Temple (Period from AD 30–70)

Let’s look at some of the Jewish traditions in regards to the scapegoat in the ceremonies of Yom Kippur (The Day of Atonement).  According to the Mishna (the earliest rabbinic interpretation of the biblical commandment) the high priest divided a thread of crimson wool, tied one half to the Temple door, and the other half to the horn of the scapegoat itself.  They say that the scarlet thread on the Temple door would turn white which was to indicate that their sins were forgiven.

The Talmud records four ominous events that took place every year for the forty years before the Temple’s destruction, which would be from the time that Messiah died: 1) The lot for Yahweh’s goat would always come up in the left hand.  They thought it was a good sign if it came up in the right hand.  2) The scarlet thread on the Temple door stopped turning white.  3) The Western most light on the Temple Menorah would not stay lit.  4) The Temple doors would open by themselves.

We read in the Jerusalem Talmud: “Forty years before the destruction of the Temple, the western light went out, the crimson thread remained crimson, and the lot for the Lord always came up in the left hand.  They would close the gates of the Temple by night and get up in the morning and find them wide open” (Jacob Neusner, “The Yerushalmi,” p.156-157).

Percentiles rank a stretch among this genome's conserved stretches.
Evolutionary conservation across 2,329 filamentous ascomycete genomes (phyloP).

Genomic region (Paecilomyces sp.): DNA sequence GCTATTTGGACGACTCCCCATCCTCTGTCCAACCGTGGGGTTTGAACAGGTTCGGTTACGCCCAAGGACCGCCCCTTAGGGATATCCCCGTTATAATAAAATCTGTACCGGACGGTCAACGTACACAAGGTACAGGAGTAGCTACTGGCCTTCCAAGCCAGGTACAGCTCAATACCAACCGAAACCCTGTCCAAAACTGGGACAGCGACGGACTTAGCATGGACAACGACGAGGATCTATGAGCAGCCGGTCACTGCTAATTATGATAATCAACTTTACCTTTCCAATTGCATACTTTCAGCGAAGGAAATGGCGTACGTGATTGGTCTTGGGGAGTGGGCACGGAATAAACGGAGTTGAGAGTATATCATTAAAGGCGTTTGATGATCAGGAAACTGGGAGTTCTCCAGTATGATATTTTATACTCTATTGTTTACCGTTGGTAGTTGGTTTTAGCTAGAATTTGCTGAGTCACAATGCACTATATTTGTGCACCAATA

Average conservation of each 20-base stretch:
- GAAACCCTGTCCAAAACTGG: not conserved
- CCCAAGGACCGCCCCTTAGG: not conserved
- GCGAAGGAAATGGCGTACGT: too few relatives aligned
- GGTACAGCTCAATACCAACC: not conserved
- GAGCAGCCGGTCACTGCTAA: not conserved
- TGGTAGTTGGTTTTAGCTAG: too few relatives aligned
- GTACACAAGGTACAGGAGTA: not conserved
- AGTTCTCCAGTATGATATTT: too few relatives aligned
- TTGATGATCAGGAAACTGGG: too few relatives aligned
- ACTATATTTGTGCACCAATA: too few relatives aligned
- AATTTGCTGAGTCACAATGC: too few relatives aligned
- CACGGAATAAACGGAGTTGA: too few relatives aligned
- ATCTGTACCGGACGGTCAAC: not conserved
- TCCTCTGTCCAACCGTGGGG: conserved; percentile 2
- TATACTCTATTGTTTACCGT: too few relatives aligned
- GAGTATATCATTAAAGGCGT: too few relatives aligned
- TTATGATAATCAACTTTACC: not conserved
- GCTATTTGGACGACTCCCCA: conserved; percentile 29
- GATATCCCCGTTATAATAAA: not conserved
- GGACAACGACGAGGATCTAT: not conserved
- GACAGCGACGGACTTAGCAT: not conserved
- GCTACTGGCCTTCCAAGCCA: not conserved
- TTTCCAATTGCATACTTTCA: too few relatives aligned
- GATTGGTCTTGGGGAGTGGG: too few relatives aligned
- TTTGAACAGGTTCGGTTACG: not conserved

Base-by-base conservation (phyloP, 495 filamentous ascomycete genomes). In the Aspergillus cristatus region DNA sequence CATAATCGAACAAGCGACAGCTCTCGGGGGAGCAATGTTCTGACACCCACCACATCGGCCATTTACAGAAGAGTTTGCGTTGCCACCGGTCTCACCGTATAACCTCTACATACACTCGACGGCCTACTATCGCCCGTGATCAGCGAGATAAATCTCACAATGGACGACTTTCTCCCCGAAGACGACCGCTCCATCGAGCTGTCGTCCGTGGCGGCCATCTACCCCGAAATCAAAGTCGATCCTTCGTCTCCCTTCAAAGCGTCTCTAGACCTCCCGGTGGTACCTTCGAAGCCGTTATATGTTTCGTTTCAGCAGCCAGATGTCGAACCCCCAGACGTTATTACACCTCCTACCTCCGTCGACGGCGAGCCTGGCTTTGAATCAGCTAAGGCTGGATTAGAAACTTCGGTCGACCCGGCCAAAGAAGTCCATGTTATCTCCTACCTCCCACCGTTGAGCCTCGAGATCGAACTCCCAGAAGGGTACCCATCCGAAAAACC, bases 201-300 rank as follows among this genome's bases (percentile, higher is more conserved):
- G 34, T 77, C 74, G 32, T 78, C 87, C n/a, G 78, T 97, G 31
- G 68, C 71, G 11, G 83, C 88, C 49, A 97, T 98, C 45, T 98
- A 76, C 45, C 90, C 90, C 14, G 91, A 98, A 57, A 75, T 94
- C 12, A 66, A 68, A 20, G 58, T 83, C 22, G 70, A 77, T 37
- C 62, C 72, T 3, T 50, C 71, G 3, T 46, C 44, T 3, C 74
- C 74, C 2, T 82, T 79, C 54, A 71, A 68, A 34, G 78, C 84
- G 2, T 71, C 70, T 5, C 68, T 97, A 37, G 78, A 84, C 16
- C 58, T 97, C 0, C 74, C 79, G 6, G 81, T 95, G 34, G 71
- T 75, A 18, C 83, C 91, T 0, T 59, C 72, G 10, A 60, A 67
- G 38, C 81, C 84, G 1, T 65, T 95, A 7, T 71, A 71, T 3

A similar passage in the Babylonian Talmud states:

“Our rabbis taught: During the last forty years before the destruction of the Temple the lot [‘For the Lord’] did not come up in the right hand; nor did the crimson-colored strap become white; nor did the western most light shine; and the doors of the Hekel [Temple] would open by themselves” (Soncino version, “Yoma” 39b).

Since both Talmuds recount the same information, this indicates the knowledge of these events was accepted by the widespread Jewish community.

The first of these miracles concerns a random choosing of the ”lot” which was cast on the Day of Atonement.  The lot chosen determined which of two goats would be “for the Lord” and which goat would be the “’Azazel” or ”scapegoat.”  During the two hundred years before AD 30, when the high priest picked one of two stones, and each year the priest would select a black stone as often as a white stone.  But for forty years in a row, beginning in AD 30, the high priest always picked the black stone!  The odds against this happening are astronomical, over one trillion to one!

The lot for Azazel, the black stone, contrary to all the laws of chance, came up 40 times in a row from AD 30 to AD 70!  This was considered a dire event and signified something had fundamentally changed in this Yom Kippur ritual.

The second miracle concerns the crimson strip or cloth tied to the Azazel goat.  A portion of this red cloth was also removed from the goat and tied to the Temple door.  Each year the red cloth on the Temple door turned white as if to signify the atonement of another Yom Kippur was acceptable to the Lord.